(Phys.org) —A new study conducted by a team of American and Greek researchers has found that the people of the ancient Minoan civilization living on the island of Crete most likely came from Europe. In their paper published in the journal Nature Communications, the team says mitochondrial DNA (mtDNA) evidence contradicts the long held notion that the people of the long lost civilization came from Africa.
Evidence of the great Minoan civilization first came to light in 1900, when an excavation by Sir Arthur Evans discovered the Palace of Minos on the island of Crete. Noting similarities between artwork discovered there and in parts of Egypt, Evans suggested it was possible the early inhabitants of the island came from Africa. Since that time, others have concurred, while some suggest the Minoans more likely came from the Middle East, or even from Europe. In this new study, the researchers turned to mtDNA for the true answer.
The team took samples from skeletal remains of over 100 early denizens of the island that had been found in a cave by other researchers. They then compared the mtDNA from those samples with samples taken from people living in the modern world, as well as with some samples from other old world inhabitants.
An analysis of the test results indicates that the early inhabitants of Crete were likely farmers who settled on the island long before the appearance of the Minoan society. This suggests that the Minoan civilization most likely came about as a result of the evolution of the early farmers. No evidence of African ancestry was found.
The Minoan civilization existed for approximately 1,200 years, vanishing around 1500 BC. Some suggest their sudden disappearance was due to a volcanic eruption and tsunami, while others say it was more likely the inhabitants of Crete were wiped out be an invading army. In any case, the Minoan civilization is considered to be first advanced civilization of Bronze Age Europe—the people there left behind huge buildings, impressive artwork and mysterious hieroglyphs. It appears likely the early farmers were part of a wave of immigrants coming from the Middle East and Anatolia to Europe looking for land to farm.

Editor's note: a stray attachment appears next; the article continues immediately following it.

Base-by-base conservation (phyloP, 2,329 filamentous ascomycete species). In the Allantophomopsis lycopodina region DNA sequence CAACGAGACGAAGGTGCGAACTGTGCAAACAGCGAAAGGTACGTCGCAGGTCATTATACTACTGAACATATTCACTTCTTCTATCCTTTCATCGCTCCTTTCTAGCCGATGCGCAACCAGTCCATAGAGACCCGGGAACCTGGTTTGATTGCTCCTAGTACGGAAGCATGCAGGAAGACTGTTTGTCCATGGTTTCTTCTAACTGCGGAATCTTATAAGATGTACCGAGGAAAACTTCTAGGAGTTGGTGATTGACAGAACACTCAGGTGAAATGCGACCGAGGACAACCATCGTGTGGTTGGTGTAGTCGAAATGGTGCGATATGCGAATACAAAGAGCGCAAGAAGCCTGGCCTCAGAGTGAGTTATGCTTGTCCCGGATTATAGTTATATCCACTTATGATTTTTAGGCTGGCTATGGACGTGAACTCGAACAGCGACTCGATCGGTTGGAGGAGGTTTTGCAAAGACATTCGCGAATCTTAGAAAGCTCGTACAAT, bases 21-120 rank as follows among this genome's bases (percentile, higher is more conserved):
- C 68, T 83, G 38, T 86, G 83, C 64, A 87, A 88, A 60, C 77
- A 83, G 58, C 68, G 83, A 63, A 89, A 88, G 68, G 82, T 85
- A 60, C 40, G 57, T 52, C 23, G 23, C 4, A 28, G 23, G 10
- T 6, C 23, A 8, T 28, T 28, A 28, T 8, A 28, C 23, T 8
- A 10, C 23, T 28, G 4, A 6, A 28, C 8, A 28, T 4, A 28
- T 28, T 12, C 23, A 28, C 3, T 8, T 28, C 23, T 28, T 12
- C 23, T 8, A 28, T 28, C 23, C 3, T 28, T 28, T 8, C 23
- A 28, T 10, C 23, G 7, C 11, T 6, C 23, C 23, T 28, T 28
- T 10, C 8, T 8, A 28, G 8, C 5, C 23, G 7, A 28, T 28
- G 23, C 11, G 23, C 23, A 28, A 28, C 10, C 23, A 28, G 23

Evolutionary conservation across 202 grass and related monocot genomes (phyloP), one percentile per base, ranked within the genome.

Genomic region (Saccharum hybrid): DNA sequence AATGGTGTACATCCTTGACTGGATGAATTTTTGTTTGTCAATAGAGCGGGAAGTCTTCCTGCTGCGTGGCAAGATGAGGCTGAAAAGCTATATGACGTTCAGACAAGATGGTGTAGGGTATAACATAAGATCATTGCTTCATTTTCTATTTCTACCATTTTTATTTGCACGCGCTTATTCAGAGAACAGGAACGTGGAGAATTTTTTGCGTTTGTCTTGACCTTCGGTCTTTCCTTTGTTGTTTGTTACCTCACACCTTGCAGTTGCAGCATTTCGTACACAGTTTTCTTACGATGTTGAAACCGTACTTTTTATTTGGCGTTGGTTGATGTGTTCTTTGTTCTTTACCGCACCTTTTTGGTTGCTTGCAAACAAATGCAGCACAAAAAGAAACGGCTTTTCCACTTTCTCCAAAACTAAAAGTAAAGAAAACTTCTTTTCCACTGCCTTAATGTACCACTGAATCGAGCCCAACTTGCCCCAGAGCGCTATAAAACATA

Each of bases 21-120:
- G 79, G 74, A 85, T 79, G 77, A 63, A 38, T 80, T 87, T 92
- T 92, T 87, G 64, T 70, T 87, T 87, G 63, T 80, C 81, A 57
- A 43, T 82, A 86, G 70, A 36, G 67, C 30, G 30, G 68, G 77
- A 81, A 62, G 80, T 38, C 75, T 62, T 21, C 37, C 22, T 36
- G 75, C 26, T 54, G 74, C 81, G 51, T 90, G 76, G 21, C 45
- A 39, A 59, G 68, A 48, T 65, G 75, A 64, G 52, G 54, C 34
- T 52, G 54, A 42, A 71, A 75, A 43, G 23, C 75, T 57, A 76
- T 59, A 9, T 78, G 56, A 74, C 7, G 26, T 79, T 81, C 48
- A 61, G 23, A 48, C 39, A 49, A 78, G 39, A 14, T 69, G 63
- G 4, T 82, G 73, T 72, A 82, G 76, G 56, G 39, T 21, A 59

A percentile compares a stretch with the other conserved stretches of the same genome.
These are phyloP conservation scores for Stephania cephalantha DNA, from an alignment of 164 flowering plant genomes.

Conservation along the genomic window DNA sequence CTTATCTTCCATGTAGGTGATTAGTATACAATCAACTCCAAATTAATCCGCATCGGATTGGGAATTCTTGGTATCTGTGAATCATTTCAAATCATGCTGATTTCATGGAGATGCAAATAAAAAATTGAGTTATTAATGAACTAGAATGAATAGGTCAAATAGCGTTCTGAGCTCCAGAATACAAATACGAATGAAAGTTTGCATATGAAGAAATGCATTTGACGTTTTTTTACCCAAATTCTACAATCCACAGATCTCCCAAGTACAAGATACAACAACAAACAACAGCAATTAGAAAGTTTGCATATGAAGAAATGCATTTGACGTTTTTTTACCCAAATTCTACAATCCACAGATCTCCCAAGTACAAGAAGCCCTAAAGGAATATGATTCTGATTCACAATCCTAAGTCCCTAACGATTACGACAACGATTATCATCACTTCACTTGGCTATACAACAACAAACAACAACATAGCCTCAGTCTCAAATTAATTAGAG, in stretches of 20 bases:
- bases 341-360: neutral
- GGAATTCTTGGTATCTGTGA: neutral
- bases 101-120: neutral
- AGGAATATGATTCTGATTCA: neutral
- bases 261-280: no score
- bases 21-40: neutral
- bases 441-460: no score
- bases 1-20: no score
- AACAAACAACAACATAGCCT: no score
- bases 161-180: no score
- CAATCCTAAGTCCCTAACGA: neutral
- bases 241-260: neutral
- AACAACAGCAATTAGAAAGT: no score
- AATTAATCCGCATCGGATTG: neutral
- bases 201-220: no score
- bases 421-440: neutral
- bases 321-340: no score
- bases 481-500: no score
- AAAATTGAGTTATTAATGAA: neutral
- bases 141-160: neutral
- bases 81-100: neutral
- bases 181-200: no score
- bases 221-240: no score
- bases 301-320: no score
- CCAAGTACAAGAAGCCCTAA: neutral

As for the similarity between artwork found in Crete and Egypt, the researchers suggest it was most likely the result of trade between the two civilizations.
Explore further: The 100 million year-old piggyback: Amber reveals earliest example of maternal care in insects
More information: A European population in Minoan Bronze Age Crete, Nature Communications 4, Article number: 1861 doi:10.1038/ncomms2871
The first advanced Bronze Age civilization of Europe was established by the Minoans about 5,000 years before present. Since Sir Arthur Evans exposed the Minoan civic centre of Knossos, archaeologists have speculated on the origin of the founders of the civilization. Evans proposed a North African origin; Cycladic, Balkan, Anatolian and Middle Eastern origins have also been proposed. Here we address the question of the origin of the Minoans by analysing mitochondrial DNA from Minoan osseous remains from a cave ossuary in the Lassithi plateau of Crete dated 4,400–3,700 years before present. Shared haplotypes, principal component and pairwise distance analyses refute the Evans North African hypothesis. Minoans show the strongest relationships with Neolithic and modern European populations and with the modern inhabitants of the Lassithi plateau. Our data are compatible with the hypothesis of an autochthonous development of the Minoan civilization by the descendants of the Neolithic settlers of the island.